Neoinstitutionalism of the North et al Form is Not Part of Metaeconomics
Three recent books (McCloskey 2021, 2022; McCloskey and Carden 2020) point to the need to move to a Humanomics (as does Metaeconomics, see esp. Chapter 7 Financial Policy: Tempering Excessive Greed in Lynne 2020; also see Lynne and Czap 2023 for the latest details about Dual Interest Theory in Metaeconomics). Humanomics is "an economics with the humans and their ethics left in (McCloskey and Carden 2020, p. 176)." Agreed, by a MetaEcon here. McCloskey (2022) also points to how moving to a Humanomics means moving Beyond Positivism, Behavioralism, and Neoinstitutionalism. Going Beyond Positivism (only science) to science & ethics: Agreed. Going Beyond Behavioralism (Pavlovian-dogs, all) which sees only incentives to feed the self-interest without ethical reflection: Agreed. And on going Beyond Neoinstitutionalism, absolutely agreed, by a MetaEcon. But, it needs elaboration. Hang on, here we go.
Because McCloskey (2022) points to the problems with Neoinstitutionalism, and refers to it as arising out of Neoinstitutional Economics, some clarification is needed. In particular, Metaeconomics works to integrate Neoclassical & Neoinstitutional Economics, but the latter is not the New Institutional Economics, not the neoinstitutional economics, and not the Neoinstitutionalism associated with Douglass North and Daron Acemoglu as identified in McCloskey (2022). A MetaEcon also wishes to move beyond it, too, while embracing the good and reasoned Neoinstitutional Economics recognized in Metaeconomics (see especially Table 2.1 in Lynne 2020).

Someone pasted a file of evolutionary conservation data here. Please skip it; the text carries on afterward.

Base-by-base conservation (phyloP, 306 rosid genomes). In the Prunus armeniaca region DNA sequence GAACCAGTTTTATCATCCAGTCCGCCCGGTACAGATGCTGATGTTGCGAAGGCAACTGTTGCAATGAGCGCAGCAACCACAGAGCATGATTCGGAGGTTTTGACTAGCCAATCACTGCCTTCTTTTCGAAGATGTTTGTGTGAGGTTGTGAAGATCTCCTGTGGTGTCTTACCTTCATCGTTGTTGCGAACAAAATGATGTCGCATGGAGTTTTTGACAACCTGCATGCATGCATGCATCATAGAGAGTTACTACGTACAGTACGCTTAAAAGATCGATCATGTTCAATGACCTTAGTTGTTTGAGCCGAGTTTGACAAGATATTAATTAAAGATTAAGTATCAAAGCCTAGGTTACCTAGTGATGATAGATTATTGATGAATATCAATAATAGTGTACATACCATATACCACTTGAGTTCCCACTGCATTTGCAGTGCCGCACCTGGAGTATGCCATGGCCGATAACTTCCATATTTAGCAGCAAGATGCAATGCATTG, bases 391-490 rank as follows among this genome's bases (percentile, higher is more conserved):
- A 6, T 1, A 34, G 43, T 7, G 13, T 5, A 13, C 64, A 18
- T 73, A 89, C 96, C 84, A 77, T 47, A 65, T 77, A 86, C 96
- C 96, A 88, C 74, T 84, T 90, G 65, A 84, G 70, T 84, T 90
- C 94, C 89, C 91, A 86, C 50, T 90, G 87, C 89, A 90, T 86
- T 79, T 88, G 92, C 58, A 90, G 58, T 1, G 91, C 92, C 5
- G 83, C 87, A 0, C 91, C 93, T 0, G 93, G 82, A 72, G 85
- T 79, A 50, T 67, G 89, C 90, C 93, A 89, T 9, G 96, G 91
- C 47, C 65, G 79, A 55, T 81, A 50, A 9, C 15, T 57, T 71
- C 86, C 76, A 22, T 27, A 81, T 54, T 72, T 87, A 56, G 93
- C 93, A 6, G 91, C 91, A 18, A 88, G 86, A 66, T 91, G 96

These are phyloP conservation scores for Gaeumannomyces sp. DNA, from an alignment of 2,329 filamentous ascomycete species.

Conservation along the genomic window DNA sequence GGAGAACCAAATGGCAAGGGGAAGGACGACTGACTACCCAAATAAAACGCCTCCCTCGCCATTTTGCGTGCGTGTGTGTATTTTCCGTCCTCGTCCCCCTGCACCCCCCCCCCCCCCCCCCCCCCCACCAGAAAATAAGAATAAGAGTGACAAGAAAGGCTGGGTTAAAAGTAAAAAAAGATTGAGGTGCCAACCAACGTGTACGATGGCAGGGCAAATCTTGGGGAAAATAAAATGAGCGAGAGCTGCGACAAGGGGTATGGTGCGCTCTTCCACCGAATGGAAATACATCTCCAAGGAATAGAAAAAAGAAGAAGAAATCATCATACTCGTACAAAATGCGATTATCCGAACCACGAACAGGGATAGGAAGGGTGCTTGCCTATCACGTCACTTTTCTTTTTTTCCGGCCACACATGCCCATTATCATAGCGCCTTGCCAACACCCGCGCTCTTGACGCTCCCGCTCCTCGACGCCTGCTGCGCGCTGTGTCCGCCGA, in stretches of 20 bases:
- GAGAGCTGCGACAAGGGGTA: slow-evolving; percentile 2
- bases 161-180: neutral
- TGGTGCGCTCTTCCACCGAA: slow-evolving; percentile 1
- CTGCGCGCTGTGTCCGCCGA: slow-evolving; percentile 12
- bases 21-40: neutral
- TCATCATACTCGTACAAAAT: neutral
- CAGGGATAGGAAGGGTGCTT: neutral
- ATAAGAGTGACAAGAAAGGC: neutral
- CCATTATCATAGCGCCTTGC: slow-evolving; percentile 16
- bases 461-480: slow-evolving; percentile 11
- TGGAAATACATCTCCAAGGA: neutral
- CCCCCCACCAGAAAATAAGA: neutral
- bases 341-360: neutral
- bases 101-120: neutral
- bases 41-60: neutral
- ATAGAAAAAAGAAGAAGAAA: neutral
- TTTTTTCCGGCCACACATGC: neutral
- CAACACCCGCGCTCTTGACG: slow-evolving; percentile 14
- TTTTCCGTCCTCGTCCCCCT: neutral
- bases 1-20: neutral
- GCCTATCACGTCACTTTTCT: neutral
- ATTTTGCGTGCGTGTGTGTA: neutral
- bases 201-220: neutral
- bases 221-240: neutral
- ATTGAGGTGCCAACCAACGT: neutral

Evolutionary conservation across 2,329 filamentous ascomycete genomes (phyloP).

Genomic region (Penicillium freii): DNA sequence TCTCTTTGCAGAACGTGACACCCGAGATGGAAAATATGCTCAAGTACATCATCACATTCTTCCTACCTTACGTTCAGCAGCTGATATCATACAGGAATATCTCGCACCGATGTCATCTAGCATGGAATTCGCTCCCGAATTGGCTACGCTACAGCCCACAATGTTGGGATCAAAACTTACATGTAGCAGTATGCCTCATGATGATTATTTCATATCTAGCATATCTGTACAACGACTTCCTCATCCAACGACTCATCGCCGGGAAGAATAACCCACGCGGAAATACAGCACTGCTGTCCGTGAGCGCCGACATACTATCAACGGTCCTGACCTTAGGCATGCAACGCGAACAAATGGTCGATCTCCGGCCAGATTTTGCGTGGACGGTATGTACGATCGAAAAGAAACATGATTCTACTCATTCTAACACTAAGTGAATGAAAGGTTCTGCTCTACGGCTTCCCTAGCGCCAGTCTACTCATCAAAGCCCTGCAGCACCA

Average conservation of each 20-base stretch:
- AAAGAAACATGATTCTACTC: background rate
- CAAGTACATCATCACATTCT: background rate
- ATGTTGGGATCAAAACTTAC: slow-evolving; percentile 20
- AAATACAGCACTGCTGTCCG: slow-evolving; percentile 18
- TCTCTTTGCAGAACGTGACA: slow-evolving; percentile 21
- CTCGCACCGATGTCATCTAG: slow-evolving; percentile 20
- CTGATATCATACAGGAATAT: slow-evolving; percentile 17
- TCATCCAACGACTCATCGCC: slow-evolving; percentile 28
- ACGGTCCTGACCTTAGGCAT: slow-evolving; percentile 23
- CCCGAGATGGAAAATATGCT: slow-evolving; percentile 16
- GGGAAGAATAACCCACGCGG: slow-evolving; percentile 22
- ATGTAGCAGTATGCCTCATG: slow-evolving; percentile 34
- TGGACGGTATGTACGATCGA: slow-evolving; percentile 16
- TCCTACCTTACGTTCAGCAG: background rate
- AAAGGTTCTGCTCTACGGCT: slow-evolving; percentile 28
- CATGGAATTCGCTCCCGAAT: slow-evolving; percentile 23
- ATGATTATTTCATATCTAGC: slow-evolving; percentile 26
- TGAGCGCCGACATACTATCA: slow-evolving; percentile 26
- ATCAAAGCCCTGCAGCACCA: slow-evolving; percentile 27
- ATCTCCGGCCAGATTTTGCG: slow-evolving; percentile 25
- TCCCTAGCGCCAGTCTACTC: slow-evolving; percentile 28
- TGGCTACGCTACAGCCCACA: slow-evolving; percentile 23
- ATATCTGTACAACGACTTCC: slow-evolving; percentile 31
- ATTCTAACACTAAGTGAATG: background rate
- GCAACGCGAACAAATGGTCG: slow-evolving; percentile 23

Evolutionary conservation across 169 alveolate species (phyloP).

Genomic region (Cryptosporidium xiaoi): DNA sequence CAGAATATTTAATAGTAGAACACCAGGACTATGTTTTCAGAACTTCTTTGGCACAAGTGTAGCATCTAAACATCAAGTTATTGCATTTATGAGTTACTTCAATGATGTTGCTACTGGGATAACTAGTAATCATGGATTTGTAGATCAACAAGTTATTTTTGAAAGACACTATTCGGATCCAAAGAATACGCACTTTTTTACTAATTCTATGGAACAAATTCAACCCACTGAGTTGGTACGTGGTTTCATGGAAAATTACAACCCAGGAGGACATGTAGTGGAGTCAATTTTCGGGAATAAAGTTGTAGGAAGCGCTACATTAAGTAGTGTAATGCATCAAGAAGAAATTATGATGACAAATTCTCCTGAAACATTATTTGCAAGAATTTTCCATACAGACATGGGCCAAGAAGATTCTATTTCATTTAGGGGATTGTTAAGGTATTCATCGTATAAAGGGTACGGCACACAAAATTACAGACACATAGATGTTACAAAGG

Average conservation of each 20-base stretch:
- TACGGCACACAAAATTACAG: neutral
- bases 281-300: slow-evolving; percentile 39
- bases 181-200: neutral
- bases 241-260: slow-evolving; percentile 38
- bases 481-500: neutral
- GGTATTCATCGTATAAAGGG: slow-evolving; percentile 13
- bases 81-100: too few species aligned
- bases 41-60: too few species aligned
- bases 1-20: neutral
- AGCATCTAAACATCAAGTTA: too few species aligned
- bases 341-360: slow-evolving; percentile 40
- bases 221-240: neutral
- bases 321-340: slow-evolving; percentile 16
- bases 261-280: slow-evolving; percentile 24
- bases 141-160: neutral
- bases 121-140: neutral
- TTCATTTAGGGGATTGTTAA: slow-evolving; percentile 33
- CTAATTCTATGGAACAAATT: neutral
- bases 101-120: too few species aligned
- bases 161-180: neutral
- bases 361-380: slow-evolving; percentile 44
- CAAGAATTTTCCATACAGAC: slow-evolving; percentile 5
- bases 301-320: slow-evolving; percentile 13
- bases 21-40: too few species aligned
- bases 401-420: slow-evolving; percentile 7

From Lynne (2020, p. 374). “Metaeconomics is ... not the same as (does not integrate with) ... the New Institutional Economics (e.g., Coase 1960; North 1990; Williamson 1975). New Institutional Economics sees Self-interest driving the evolution of institutions." It is the neoinstitutionalism coming out of this frame about which both McCloskey (2022) and this MetaEcon, well, we see the problem.
So, what is going on here? Well, the good and reasoned Neoinstitutional Economics recognized in Metaeconomics is better characterized as an integrated Institutional & Behavioral Economics, and, it arises primarily out of the shared other-interest, not primarily the self-interest as claimed by North et al. The Agricultural Economists have recognized the integration for decades, see IBES Section. It is the old Institutional Economics integrated with modern Behavioral Economics. As was the original “old” Institutional Economics, good Neoinstitutional Economics is mainly about the shared other-interest, which also then means it is largely about the ethic(s) working to temper the primal self-interest: Good Institutions, and good Neoinstitutional Economics, reflect the ethic that works for everyone and temper self-interest.
Make sense? If not, let me know what does make sense, such that changes can be made in future editions.
Coase, Ronald H. "The Problem of Social Cost." The Journal of Law and Economics III (October 1960): 1-44.
Lynne, Gary D. Metaeconomics: Tempering Excessive Greed. Palgrave Advances in Behavioral Economics. Edited by John Tomer. New York: Palgrave Macmillan, 2020.
Lynne, Gary D. and Czap, Natalia V. "Towards a Dual Interest Theory in Metaeconomics." Journal of Interdisciplinary Economics, July (2023): 1-19.
McCloskey, Deirdre Nansen and Carden, Art. Leave Me Alone and I'll Make You Rich: How the Bourgeois Deal Enriched the World. Chicago: The University of Chicago Press, 2020.
McCloskey, Deidre Nansen. Bettering Humanomics: A New, and Old, Approach to Economic Science. Chicago: The University of Chicago Press, 2021.
McCloskey, Deidre Nansen. Beyond Positivism, Behavioralism, and Neoinstitutionalism in Economics. Chicago: The University of Chicago Press, 2022.
North, Douglas. Institutions, Institutional Change, and Economic Performance. New York: Cambridge University Press, 1990.
Williamson, Oliver E. Markets and Hierarchies. New York: Free Press, 1975.